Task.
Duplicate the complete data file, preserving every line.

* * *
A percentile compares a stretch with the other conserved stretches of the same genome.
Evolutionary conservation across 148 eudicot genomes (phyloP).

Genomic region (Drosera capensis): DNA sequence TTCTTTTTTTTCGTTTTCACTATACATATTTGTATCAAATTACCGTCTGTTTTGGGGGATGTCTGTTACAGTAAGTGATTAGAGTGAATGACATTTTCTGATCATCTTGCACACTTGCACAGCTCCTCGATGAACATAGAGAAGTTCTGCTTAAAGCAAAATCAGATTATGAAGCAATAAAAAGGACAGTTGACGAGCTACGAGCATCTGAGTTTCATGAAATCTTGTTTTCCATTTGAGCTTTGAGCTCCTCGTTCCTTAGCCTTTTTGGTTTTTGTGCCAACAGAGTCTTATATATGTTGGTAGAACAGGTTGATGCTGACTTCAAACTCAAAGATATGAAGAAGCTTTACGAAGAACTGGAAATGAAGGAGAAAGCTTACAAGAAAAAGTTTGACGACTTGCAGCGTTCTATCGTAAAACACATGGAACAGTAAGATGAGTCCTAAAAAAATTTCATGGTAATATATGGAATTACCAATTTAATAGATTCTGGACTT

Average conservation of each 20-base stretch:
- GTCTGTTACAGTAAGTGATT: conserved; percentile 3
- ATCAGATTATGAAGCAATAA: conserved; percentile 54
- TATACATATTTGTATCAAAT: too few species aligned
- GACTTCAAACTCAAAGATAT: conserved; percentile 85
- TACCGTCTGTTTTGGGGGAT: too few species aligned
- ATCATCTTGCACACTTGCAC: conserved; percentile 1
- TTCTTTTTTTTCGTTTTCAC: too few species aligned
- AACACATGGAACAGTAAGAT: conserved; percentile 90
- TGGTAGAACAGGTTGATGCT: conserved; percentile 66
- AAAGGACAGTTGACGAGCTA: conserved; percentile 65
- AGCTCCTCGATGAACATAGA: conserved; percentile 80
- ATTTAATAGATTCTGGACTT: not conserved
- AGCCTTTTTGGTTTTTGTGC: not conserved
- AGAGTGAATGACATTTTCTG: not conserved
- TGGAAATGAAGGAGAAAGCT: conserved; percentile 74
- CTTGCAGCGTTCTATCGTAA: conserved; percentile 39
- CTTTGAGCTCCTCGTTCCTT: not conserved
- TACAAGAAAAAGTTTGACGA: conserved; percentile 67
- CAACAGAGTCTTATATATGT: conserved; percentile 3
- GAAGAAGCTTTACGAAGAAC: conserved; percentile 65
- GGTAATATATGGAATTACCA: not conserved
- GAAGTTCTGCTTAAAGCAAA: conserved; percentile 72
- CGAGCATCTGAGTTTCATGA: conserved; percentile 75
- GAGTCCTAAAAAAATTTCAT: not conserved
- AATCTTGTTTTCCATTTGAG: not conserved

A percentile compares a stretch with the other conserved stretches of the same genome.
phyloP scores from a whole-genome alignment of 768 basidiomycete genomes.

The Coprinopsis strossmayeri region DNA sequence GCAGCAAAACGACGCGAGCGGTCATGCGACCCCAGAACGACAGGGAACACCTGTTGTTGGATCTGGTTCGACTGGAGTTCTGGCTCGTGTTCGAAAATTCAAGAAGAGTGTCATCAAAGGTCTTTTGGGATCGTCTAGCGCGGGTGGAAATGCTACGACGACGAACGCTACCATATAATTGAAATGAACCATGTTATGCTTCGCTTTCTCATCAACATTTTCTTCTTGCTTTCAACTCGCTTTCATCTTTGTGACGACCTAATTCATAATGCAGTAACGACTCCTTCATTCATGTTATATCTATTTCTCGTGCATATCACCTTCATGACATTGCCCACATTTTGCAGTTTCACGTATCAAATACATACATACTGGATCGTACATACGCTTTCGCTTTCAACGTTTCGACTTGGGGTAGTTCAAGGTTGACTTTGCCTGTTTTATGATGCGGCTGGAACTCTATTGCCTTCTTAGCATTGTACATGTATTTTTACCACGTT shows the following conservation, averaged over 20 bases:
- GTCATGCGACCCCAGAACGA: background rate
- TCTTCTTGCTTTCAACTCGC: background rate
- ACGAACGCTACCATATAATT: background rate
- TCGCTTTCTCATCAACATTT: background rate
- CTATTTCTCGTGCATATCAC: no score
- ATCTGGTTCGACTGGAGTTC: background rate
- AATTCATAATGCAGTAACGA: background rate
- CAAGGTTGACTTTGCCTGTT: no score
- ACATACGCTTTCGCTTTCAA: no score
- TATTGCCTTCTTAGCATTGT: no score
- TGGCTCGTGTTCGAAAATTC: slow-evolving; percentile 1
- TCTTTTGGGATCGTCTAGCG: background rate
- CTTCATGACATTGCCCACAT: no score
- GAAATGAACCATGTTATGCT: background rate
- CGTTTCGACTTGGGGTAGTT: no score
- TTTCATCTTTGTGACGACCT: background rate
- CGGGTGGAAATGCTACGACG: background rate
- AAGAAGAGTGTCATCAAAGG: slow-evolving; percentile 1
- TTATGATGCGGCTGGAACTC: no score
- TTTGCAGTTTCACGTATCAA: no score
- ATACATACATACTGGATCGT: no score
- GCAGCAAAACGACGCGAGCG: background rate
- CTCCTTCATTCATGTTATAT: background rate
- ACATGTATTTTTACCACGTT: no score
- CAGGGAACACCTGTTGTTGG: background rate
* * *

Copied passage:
A percentile compares a stretch with the other conserved stretches of the same genome.
Evolutionary conservation across 148 eudicot genomes (phyloP).

Genomic region (Drosera capensis): DNA sequence TTCTTTTTTTTCGTTTTCACTATACATATTTGTATCAAATTACCGTCTGTTTTGGGGGATGTCTGTTACAGTAAGTGATTAGAGTGAATGACATTTTCTGATCATCTTGCACACTTGCACAGCTCCTCGATGAACATAGAGAAGTTCTGCTTAAAGCAAAATCAGATTATGAAGCAATAAAAAGGACAGTTGACGAGCTACGAGCATCTGAGTTTCATGAAATCTTGTTTTCCATTTGAGCTTTGAGCTCCTCGTTCCTTAGCCTTTTTGGTTTTTGTGCCAACAGAGTCTTATATATGTTGGTAGAACAGGTTGATGCTGACTTCAAACTCAAAGATATGAAGAAGCTTTACGAAGAACTGGAAATGAAGGAGAAAGCTTACAAGAAAAAGTTTGACGACTTGCAGCGTTCTATCGTAAAACACATGGAACAGTAAGATGAGTCCTAAAAAAATTTCATGGTAATATATGGAATTACCAATTTAATAGATTCTGGACTT

Average conservation of each 20-base stretch:
- GTCTGTTACAGTAAGTGATT: conserved; percentile 3
- ATCAGATTATGAAGCAATAA: conserved; percentile 54
- TATACATATTTGTATCAAAT: too few species aligned
- GACTTCAAACTCAAAGATAT: conserved; percentile 85
- TACCGTCTGTTTTGGGGGAT: too few species aligned
- ATCATCTTGCACACTTGCAC: conserved; percentile 1
- TTCTTTTTTTTCGTTTTCAC: too few species aligned
- AACACATGGAACAGTAAGAT: conserved; percentile 90
- TGGTAGAACAGGTTGATGCT: conserved; percentile 66
- AAAGGACAGTTGACGAGCTA: conserved; percentile 65
- AGCTCCTCGATGAACATAGA: conserved; percentile 80
- ATTTAATAGATTCTGGACTT: not conserved
- AGCCTTTTTGGTTTTTGTGC: not conserved
- AGAGTGAATGACATTTTCTG: not conserved
- TGGAAATGAAGGAGAAAGCT: conserved; percentile 74
- CTTGCAGCGTTCTATCGTAA: conserved; percentile 39
- CTTTGAGCTCCTCGTTCCTT: not conserved
- TACAAGAAAAAGTTTGACGA: conserved; percentile 67
- CAACAGAGTCTTATATATGT: conserved; percentile 3
- GAAGAAGCTTTACGAAGAAC: conserved; percentile 65
- GGTAATATATGGAATTACCA: not conserved
- GAAGTTCTGCTTAAAGCAAA: conserved; percentile 72
- CGAGCATCTGAGTTTCATGA: conserved; percentile 75
- GAGTCCTAAAAAAATTTCAT: not conserved
- AATCTTGTTTTCCATTTGAG: not conserved

A percentile compares a stretch with the other conserved stretches of the same genome.
phyloP scores from a whole-genome alignment of 768 basidiomycete genomes.

The Coprinopsis strossmayeri region DNA sequence GCAGCAAAACGACGCGAGCGGTCATGCGACCCCAGAACGACAGGGAACACCTGTTGTTGGATCTGGTTCGACTGGAGTTCTGGCTCGTGTTCGAAAATTCAAGAAGAGTGTCATCAAAGGTCTTTTGGGATCGTCTAGCGCGGGTGGAAATGCTACGACGACGAACGCTACCATATAATTGAAATGAACCATGTTATGCTTCGCTTTCTCATCAACATTTTCTTCTTGCTTTCAACTCGCTTTCATCTTTGTGACGACCTAATTCATAATGCAGTAACGACTCCTTCATTCATGTTATATCTATTTCTCGTGCATATCACCTTCATGACATTGCCCACATTTTGCAGTTTCACGTATCAAATACATACATACTGGATCGTACATACGCTTTCGCTTTCAACGTTTCGACTTGGGGTAGTTCAAGGTTGACTTTGCCTGTTTTATGATGCGGCTGGAACTCTATTGCCTTCTTAGCATTGTACATGTATTTTTACCACGTT shows the following conservation, averaged over 20 bases:
- GTCATGCGACCCCAGAACGA: background rate
- TCTTCTTGCTTTCAACTCGC: background rate
- ACGAACGCTACCATATAATT: background rate
- TCGCTTTCTCATCAACATTT: background rate
- CTATTTCTCGTGCATATCAC: no score
- ATCTGGTTCGACTGGAGTTC: background rate
- AATTCATAATGCAGTAACGA: background rate
- CAAGGTTGACTTTGCCTGTT: no score
- ACATACGCTTTCGCTTTCAA: no score
- TATTGCCTTCTTAGCATTGT: no score
- TGGCTCGTGTTCGAAAATTC: slow-evolving; percentile 1
- TCTTTTGGGATCGTCTAGCG: background rate
- CTTCATGACATTGCCCACAT: no score
- GAAATGAACCATGTTATGCT: background rate
- CGTTTCGACTTGGGGTAGTT: no score
- TTTCATCTTTGTGACGACCT: background rate
- CGGGTGGAAATGCTACGACG: background rate
- AAGAAGAGTGTCATCAAAGG: slow-evolving; percentile 1
- TTATGATGCGGCTGGAACTC: no score
- TTTGCAGTTTCACGTATCAA: no score
- ATACATACATACTGGATCGT: no score
- GCAGCAAAACGACGCGAGCG: background rate
- CTCCTTCATTCATGTTATAT: background rate
- ACATGTATTTTTACCACGTT: no score
- CAGGGAACACCTGTTGTTGG: background rate